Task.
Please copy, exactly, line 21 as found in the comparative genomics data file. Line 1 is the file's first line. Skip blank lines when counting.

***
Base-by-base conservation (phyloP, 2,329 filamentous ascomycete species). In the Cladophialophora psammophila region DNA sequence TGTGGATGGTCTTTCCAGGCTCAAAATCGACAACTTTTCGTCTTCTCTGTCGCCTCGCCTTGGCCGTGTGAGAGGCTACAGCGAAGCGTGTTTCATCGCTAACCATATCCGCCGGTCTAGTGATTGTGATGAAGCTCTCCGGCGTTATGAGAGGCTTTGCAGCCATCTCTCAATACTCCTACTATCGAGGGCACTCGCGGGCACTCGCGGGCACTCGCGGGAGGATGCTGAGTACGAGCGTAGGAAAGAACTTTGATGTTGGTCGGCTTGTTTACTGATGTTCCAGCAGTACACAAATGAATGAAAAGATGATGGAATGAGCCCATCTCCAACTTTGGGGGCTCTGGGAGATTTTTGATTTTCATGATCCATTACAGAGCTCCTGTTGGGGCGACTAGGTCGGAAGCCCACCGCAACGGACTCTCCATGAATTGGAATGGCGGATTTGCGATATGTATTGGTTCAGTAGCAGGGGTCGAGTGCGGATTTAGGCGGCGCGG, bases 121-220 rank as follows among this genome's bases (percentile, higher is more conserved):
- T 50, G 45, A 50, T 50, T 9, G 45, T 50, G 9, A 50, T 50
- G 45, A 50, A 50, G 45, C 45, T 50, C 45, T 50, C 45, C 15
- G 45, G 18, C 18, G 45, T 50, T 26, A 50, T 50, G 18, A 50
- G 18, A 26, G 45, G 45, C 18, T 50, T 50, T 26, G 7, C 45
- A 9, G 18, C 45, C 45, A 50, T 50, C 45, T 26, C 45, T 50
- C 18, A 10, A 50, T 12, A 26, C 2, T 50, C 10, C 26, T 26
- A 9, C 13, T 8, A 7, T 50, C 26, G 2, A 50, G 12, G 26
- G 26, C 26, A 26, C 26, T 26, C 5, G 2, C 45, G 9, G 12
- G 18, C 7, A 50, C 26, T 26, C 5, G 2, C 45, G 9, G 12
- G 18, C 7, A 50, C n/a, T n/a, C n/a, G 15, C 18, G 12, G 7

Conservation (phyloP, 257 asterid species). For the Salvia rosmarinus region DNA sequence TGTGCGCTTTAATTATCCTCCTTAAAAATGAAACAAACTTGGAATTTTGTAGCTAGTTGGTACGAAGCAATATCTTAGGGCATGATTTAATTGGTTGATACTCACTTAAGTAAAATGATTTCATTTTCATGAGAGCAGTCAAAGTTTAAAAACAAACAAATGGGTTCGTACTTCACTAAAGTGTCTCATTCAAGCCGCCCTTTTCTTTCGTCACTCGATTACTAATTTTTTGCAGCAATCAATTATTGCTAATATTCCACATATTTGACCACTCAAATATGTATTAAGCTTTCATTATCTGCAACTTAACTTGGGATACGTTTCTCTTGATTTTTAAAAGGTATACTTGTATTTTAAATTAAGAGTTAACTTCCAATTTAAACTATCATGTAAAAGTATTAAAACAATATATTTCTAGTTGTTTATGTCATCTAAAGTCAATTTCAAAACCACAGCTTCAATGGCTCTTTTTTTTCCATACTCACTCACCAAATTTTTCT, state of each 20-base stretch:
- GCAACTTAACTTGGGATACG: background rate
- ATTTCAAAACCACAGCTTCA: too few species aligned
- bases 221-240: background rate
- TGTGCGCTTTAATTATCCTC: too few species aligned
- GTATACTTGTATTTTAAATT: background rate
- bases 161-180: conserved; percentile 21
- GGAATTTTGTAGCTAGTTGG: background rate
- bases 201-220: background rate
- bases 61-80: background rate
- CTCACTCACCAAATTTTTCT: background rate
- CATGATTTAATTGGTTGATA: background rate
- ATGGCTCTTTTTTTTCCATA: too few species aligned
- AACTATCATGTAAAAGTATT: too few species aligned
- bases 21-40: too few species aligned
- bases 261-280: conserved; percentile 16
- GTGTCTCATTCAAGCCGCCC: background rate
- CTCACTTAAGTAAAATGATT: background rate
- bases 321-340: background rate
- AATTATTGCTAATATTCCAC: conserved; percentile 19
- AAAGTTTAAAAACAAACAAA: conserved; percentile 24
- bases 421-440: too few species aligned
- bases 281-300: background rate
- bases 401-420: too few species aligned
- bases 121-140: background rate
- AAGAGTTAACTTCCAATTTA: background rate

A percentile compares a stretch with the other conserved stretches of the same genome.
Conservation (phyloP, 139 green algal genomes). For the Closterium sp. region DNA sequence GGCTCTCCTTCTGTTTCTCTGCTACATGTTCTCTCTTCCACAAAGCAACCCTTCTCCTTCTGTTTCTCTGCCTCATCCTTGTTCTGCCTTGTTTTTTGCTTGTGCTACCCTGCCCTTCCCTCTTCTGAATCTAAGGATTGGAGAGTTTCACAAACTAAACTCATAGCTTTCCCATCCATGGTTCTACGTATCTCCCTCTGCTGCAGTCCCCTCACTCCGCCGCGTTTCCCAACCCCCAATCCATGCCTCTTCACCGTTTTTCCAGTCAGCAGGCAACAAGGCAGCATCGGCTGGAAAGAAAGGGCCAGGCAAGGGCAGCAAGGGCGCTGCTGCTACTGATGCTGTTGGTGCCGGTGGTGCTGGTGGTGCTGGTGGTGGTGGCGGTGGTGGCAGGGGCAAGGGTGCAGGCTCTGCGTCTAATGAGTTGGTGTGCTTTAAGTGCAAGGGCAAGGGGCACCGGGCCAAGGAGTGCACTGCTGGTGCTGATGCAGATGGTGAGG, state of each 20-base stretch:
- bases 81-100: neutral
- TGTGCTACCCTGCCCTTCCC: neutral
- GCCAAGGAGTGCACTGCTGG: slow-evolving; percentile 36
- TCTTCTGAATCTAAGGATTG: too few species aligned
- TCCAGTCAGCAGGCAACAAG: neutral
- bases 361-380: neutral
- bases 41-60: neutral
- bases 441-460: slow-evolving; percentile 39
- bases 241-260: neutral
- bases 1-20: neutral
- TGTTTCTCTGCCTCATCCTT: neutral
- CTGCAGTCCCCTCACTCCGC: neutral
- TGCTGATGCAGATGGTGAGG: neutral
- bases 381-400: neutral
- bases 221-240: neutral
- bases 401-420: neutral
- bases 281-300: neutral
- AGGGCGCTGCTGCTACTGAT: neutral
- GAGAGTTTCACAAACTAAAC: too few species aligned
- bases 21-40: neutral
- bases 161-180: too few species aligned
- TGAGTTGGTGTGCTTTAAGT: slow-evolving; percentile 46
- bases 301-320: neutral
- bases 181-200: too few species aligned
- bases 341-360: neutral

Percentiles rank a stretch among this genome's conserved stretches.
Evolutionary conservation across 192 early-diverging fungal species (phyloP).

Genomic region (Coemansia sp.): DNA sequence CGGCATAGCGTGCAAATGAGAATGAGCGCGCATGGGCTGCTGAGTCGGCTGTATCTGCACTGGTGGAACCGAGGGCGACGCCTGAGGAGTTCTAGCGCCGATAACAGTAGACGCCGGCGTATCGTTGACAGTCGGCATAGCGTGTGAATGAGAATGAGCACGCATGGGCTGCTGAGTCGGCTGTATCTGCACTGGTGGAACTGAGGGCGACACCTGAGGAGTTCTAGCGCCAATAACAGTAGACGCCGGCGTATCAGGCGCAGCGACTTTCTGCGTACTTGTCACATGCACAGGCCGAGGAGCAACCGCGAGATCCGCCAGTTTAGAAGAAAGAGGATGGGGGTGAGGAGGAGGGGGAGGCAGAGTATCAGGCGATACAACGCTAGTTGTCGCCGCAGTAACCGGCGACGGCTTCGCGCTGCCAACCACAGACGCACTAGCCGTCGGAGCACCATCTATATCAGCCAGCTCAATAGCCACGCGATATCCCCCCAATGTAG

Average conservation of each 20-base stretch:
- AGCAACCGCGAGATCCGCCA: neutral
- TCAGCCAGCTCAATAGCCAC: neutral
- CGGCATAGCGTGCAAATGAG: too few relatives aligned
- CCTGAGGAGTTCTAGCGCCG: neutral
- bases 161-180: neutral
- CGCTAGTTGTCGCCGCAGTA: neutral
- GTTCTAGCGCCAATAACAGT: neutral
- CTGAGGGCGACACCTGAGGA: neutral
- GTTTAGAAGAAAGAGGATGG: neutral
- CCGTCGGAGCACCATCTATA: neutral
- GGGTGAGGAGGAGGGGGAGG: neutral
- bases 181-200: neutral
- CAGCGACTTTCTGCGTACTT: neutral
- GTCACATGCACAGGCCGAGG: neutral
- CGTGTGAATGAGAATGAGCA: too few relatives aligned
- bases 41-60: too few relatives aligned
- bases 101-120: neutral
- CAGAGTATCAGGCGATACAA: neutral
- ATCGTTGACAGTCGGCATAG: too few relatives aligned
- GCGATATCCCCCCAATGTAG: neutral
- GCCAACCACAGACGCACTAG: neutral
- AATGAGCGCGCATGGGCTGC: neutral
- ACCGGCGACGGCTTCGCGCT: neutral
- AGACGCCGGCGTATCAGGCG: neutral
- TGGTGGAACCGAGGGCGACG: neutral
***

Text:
- bases 61-80: background rate